by Catherine Meharchand
My children do a lot of “projects” at school. I say this with a hint of sarcasm because this usually means their teachers hand them a sheet of paper with a list of tasks and a deadline. Most of the time they are required to read something then draw a picture and write a paragraph about it. Sometimes they are required to create a newspaper article, or a brochure, or a poster, which seems to indicate that the assignment is more than just words on paper. I don’t see how this type of “project” teaches my children much more than how to use a word processor.
My kids have a hard time telling me what they are learning each day because they are not engaged in what’s being taught at them. They sit in class day after day listening to a teacher talk about this subject and that subject. They fill out the same old worksheets and write the same old book reports. They retain very little of what they learn because the curriculum is static and frankly, boring. Sure, my kids get good grades and their standardized test scores are high, but these measures don’t tell me anything about my kids’ ability to translate what they learn into meaningful action - something more than a book report or worksheet. I’m concerned that my children are not learning the practical skills they will need to succeed in an increasingly competitive job market - critical thinking, problem-solving, teamwork, and the ability to do.
When my kids were toddlers they didn’t have the skills to ask questions or comprehend the answers, and they certainly didn’t have the attention span to sit for several hours while an adult talked at them. Their only option was to try things out and observe what happened. In just a few years they absorbed an enormous amount of information about the world around them by doing, and they will retain much of this information for the rest of their lives. As parents, we encourage our toddlers to educate themselves through discovery, so why is it that once kids get to grade school we suddenly tell them to sit still and listen instead?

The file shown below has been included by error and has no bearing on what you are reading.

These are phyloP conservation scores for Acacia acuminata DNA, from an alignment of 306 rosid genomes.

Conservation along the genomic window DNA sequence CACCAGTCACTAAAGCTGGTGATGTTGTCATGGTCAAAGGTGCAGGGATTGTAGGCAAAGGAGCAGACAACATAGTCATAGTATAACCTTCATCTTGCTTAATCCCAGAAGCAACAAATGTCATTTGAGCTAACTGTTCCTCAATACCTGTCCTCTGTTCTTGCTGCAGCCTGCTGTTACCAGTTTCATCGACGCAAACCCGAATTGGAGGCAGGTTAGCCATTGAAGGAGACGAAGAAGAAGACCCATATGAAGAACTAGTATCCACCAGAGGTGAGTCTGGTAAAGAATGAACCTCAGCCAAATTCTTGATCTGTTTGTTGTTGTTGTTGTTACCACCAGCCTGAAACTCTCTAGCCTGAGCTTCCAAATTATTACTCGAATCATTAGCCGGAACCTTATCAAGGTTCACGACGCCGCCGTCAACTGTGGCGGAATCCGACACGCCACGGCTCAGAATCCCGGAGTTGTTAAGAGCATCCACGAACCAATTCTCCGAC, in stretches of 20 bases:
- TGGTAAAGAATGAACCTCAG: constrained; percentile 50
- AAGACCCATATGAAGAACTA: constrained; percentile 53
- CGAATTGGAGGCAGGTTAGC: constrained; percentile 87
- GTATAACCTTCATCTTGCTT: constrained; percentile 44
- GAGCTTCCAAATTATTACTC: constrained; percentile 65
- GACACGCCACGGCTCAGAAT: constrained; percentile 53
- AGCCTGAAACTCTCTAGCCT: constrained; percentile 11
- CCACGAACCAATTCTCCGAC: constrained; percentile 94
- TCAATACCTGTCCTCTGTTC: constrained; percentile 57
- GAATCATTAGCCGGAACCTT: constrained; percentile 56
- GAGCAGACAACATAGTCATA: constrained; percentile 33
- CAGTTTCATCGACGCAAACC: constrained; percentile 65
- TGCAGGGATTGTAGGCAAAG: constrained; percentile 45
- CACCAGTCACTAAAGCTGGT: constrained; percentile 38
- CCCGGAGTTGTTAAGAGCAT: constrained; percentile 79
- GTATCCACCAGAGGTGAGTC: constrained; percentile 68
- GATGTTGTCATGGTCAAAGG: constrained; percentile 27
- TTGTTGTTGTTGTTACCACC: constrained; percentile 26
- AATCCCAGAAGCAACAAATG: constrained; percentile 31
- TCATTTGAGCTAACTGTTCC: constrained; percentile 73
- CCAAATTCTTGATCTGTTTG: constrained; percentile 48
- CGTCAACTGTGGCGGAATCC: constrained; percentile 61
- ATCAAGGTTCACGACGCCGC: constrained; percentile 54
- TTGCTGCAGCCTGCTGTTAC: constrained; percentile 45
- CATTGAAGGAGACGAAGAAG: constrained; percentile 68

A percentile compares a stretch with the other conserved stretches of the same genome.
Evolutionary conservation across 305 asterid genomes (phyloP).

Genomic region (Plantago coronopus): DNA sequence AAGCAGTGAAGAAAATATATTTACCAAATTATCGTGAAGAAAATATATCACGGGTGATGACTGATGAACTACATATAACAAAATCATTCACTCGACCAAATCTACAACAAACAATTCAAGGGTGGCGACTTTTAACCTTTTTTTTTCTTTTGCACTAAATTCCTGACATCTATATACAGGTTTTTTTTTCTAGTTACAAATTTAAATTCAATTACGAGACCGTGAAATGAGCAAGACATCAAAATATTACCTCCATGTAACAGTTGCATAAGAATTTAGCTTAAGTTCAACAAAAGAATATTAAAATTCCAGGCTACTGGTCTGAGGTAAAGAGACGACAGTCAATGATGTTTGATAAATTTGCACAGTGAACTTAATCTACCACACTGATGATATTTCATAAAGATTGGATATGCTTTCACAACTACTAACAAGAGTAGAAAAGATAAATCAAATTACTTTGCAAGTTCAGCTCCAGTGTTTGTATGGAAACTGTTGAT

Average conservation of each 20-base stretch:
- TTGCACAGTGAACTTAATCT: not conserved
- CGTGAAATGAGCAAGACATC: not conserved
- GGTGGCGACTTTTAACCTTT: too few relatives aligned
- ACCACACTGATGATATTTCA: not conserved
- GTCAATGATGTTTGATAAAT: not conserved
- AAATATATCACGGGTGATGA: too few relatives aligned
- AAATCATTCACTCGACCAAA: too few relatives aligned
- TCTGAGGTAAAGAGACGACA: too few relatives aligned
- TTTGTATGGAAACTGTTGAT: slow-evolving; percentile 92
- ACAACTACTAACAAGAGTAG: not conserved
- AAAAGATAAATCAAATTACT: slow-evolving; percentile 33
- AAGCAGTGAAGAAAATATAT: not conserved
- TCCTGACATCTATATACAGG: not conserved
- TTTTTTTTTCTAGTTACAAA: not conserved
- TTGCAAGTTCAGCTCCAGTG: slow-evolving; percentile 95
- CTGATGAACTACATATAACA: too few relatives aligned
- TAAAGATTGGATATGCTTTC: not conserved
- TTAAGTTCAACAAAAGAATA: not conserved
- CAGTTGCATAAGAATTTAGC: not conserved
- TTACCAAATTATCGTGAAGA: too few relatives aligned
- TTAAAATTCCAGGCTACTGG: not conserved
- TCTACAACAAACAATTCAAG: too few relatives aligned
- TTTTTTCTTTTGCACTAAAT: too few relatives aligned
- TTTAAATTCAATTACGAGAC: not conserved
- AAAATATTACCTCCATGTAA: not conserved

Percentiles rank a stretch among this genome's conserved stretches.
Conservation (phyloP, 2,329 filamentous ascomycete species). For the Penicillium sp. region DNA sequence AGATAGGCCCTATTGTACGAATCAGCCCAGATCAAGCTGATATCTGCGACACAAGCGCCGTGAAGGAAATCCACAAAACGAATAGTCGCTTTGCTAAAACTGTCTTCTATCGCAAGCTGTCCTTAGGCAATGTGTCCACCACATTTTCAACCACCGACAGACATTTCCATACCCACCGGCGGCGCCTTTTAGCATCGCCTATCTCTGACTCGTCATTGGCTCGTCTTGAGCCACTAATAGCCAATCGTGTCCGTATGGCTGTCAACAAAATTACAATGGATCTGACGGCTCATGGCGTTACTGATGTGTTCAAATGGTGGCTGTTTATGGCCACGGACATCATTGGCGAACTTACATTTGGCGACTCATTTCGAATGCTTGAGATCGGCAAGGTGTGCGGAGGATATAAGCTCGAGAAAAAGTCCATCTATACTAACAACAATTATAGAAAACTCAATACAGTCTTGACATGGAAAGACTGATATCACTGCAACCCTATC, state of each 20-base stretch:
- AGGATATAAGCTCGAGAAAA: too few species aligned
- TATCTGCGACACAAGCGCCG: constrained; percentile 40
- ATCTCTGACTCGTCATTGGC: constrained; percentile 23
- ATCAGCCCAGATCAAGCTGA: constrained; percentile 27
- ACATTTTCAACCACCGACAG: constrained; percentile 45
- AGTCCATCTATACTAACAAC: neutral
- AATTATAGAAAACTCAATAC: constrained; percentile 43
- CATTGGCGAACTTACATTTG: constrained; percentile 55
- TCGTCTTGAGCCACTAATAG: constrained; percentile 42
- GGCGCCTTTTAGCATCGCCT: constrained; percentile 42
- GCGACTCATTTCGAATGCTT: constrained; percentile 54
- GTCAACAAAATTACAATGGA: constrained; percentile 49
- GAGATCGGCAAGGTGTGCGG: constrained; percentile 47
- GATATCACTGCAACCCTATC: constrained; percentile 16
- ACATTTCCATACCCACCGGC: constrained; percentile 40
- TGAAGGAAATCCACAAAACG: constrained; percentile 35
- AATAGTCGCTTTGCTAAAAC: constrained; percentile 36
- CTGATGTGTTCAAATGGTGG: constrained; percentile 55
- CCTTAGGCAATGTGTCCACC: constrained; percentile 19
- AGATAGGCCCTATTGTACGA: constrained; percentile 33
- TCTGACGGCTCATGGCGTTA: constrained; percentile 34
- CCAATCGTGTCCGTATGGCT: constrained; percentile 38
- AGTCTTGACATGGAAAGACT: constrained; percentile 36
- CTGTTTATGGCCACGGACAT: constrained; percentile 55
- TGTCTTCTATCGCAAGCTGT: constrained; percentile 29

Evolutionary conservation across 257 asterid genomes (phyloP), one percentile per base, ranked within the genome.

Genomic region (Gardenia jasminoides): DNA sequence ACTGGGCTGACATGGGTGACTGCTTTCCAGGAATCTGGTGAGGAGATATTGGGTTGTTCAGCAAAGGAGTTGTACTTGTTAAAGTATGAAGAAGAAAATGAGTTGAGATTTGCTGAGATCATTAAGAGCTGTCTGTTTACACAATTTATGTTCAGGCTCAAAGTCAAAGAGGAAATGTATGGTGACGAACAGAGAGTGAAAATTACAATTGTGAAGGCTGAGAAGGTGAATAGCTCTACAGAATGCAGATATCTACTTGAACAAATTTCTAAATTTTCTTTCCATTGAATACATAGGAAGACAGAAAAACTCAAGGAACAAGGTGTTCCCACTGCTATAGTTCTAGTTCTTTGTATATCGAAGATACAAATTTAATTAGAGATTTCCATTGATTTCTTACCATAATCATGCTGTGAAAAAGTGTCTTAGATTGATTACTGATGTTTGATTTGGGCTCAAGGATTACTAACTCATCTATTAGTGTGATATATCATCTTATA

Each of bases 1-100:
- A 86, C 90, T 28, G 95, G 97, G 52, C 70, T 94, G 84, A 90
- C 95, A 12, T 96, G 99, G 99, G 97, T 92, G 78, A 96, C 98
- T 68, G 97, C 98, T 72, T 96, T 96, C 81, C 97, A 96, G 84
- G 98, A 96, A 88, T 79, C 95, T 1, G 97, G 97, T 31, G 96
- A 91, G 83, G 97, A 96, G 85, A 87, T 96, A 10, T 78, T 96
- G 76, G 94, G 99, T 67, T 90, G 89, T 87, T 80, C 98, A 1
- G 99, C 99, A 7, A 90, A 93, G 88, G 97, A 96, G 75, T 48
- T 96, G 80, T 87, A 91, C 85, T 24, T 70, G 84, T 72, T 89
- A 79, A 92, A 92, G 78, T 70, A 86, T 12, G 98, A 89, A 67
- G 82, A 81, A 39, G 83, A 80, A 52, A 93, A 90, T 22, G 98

Enter Project Based Learning. When I first learned about PBL I felt as though someone had heard all my concerns for my children’s future then designed a learning system that would address all of them. PBL teachers engage kids in their own education by encouraging them to do. PBL kids learn how to manage, problem solve, think critically and work in teams - all skills they will need when they get to the workforce. In a PBL classroom kids learn by doing what has come naturally to them since the day they were born.
William Butler Yeats said “education is not the filling of a pail, but the lighting of a fire.” I think the PBL model embraces this ideal in the best possible way. My kids don’t want to sit in a classroom and be filled with facts and figures. They are eager to work for knowledge that is meaningful to them. Just like when they were toddlers, they are driven by their very nature to explore and discover and the knowledge they gain from these endeavors will stay with them far longer than anything they fill out on a worksheet. It’s time for more schools to leverage what comes naturally to kids and develop curriculum that let them learn by doing.